‘#PandemicWedding Could Not Be Stopped’

Anastasia Ratcliff and Stanton Skerjanec walked out of Our Lady of Lourdes Catholic Church triumphant Saturday, March 21, after they were able to exchange their wedding vows and receive the rite of marriage. Although most of the plans the couple had made were forced to be changed at the last minute due to the COVID-19 pandemic and official limitations that had been put in place about the number of people who could gather in public places to stem the spread of the disease, the couple, who had dated five years, were excited to become husband and wife.

Following the ceremony, the groom sent a tweet that read, “#PandemicWedding could not be stopped!” with a link to a photo showing the happy couple.   Missourian Photo.

Love conquers all, or so it did last Saturday, March 21, when Anastasia Ratcliff, a Washington native and 2012 graduate of St. Francis Borgia Regional High School, found a way to keep the wedding date she had planned with her fiance, Colorado native Stanton Skerjanec.

Amid the many public closures and social distancing parameters put in place around Franklin County, the state of Missouri and the entire country to stem the spread of the COVID-19 pandemic, the couple, who live in Colorado, exchanged vows Saturday at Our Lady of Lourdes Church in Washington.

Father Jim Theby officiated at the 2 p.m. ceremony.

Plans had originally called for a bridal party of 12 with some 180 of the 250 invited guests from as far away as California, Colorado and North Carolina attending. But after local politicians limited all public gatherings to 10 people or less, all of that had to change.

Ratcliff was driving to Washington from Colorado Monday, March 16, with her future mother-in-law when she began receiving calls about the new social distancing limits. Initially the number was put at 50 people being allowed to gather, but by Friday morning, the day before the wedding, the number had been narrowed to just 10 people.

Guests and one member of the wedding party began calling to say they had to cancel and could no longer attend. Then Friday morning, the couple began frantically calling those who still were planning to travel to say there was no point, since only 10 would be allowed together.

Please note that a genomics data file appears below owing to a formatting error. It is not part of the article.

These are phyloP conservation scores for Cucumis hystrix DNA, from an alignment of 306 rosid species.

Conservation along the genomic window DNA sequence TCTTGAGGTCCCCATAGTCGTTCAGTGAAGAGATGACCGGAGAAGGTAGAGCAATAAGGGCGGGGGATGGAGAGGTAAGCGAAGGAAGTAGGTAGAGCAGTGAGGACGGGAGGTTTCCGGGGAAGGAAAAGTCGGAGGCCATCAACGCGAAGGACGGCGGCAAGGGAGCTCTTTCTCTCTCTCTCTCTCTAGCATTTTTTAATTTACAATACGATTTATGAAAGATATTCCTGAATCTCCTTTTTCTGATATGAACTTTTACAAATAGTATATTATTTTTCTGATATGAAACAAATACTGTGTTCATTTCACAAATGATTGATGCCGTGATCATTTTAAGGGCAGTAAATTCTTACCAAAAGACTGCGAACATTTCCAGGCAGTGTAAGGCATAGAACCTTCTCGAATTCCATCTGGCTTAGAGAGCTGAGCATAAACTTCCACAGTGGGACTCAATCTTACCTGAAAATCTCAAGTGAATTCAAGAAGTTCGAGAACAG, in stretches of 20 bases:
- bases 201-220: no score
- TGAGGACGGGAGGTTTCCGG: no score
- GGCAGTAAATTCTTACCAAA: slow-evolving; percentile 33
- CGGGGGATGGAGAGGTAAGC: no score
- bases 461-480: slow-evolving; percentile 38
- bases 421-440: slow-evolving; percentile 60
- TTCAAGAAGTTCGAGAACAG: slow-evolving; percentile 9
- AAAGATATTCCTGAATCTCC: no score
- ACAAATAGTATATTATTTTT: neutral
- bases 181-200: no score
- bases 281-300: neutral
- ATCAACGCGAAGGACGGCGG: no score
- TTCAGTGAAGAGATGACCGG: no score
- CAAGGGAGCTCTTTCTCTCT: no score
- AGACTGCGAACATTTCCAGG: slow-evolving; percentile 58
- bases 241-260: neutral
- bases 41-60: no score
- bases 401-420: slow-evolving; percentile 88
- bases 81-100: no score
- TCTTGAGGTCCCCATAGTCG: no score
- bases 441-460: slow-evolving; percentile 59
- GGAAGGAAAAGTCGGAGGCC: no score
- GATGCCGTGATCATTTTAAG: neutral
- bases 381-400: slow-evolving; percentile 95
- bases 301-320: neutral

Ratcliff, the daughter of Dr. Keith and Judy Ratcliff, Washington, credits her family and mother-in-law with helping to keep her calm and mitigate the problems and concerns that were coming up daily, sometimes hourly.

“It was hardest when the Elks Hall canceled. That made it real that we had no space for a reception and people weren’t coming,” Ratcliff said. “That was on Tuesday.”

With only 10 people allowed to be in the church for the ceremony, the couple, who each come from a family of six, were not able to have their entire families with them all at once.

The guest list was limited to the couple, Father Theby, the couple’s four parents, maid of honor, best man, and the groom’s grandma, because Stanton is the first of her grandchildren to get married in the Catholic church.

“She wasn’t going to miss it for the world,” Ratcliff commented.

The couple was able to livestream the ceremony on Facebook so the rest of their relatives and friends were able to watch and be a part of the moment that way.

“A couple of friends sent us photos of them watching the ceremony on their laptops,” said Ratcliff, and that was enough to make the couple feel close to them in the moment. “It brought that community component even though I couldn’t actually be there and hug those people.”

Among all of the people who had to cancel coming to the wedding even before the guest list was limited to 10 people was the cantor to lead the music. That was a big blow to the couple since the music is so integral to the ceremony.

“We really felt like the church portion was going to be for us, and the party was for everybody else,” said Ratcliff, noting she had selected “I Vow to Be My Country” (the same song Princess Diana had at her wedding) to be her processional hymn.